But the cross—and this is difficult, maybe impossible to get intellectually or even emotionally—the cross is also the instrument, the very means, by which and through which all this happened and continues to happen to this very day.  The dying of Christ as much as his rising—and the rising of Christ as much as his dying—has changed reality forever.  And that's hard to wrap our 21st century post-modern minds around.

Our attempts to understand it theoretically with metaphors taken from the medieval feudal systems, such as substitutionary theory of the atonement, although well-meaning, leave us empty, if not frankly appalled. Maybe contemporaries like Rene Girard and his followers will be more successful with their theory of mimesis and scapegoating. I don't know.  I'm really not a theologian, even if I sometimes like to fancy myself one.

And perhaps that's why I find myself attracted over and over again to the earthy images associated with the Cross and drawn from the Patristic era and specifically from Eastern Christian liturgical texts, so rich and suggestive and creative and poetic beyond any prosaic rationality.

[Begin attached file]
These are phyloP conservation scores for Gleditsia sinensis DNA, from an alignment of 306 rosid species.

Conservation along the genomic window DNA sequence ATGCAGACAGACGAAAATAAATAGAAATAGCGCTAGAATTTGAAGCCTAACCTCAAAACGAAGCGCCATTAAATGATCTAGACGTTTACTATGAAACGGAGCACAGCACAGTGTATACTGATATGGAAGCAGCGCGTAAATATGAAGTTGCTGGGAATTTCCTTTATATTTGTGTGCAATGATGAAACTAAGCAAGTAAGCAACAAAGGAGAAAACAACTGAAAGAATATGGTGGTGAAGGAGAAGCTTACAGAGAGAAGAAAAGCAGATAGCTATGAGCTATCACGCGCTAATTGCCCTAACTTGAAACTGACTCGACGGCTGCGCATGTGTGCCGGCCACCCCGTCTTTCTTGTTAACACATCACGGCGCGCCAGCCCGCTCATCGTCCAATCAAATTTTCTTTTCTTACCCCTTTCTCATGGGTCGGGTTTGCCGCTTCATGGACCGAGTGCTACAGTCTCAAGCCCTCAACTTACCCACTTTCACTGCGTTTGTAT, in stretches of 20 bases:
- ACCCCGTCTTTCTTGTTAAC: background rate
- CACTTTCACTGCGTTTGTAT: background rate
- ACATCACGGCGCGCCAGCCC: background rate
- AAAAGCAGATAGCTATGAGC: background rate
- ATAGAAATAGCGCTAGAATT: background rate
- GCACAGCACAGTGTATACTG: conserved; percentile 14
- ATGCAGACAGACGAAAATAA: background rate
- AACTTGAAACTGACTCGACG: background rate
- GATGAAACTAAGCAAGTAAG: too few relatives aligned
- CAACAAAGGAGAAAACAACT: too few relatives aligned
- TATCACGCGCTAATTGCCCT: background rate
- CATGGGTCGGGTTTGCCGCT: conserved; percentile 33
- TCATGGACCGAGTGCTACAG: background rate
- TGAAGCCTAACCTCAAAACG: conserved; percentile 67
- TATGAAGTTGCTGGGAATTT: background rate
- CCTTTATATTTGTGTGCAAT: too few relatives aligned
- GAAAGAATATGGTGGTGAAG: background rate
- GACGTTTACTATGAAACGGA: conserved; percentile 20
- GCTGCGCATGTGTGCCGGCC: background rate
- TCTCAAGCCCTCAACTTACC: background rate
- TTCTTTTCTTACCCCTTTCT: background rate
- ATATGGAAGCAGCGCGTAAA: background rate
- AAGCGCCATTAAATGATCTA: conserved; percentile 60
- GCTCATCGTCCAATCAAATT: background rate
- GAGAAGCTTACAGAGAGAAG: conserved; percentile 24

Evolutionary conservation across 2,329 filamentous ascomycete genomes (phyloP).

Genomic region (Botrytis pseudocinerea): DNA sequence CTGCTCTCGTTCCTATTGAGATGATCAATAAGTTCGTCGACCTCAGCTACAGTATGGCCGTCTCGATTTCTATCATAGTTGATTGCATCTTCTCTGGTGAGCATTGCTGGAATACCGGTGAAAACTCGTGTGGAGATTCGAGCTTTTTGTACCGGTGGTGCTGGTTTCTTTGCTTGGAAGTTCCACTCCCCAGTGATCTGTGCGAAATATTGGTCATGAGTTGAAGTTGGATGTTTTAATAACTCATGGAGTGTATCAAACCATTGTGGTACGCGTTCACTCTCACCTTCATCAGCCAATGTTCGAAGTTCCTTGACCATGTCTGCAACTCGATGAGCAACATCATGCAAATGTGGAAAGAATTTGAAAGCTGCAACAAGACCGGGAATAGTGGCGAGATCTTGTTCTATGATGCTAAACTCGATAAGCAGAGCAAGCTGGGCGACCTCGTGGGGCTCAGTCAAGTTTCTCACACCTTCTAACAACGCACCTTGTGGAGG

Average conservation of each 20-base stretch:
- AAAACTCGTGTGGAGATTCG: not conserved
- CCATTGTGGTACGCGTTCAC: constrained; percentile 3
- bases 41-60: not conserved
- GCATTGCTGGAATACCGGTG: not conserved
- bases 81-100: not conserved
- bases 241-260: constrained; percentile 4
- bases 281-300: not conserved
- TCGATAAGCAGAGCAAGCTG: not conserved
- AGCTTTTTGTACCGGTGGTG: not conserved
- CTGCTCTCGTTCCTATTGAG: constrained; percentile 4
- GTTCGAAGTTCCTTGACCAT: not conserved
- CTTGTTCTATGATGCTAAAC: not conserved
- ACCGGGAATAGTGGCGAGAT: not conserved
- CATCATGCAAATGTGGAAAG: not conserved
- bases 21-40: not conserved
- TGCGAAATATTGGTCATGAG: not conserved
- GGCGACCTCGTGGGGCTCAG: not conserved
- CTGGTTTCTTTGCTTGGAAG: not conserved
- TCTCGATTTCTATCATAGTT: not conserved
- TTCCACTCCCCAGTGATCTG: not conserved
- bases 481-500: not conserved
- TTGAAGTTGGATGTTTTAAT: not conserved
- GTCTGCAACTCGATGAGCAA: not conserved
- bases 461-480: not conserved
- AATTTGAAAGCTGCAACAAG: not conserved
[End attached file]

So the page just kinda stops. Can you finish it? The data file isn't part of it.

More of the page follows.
How shall we understand the cross?

Crux est Mundi Medicina it says over our front door—the cross is the medicine of the world, the world's healing.

The Cross is the tree of life, reaching from the darkest depths up to heaven and uniting all in one, righting and rewriting that other story of the tree that we meet in the second chapter of Genesis, which Chrysostom calls the story of “a woman, a tree and a death.”  It is the tree that shelters us from the scorching heat and that nourishes us with fruit and clothes us with garments leading to eternal life.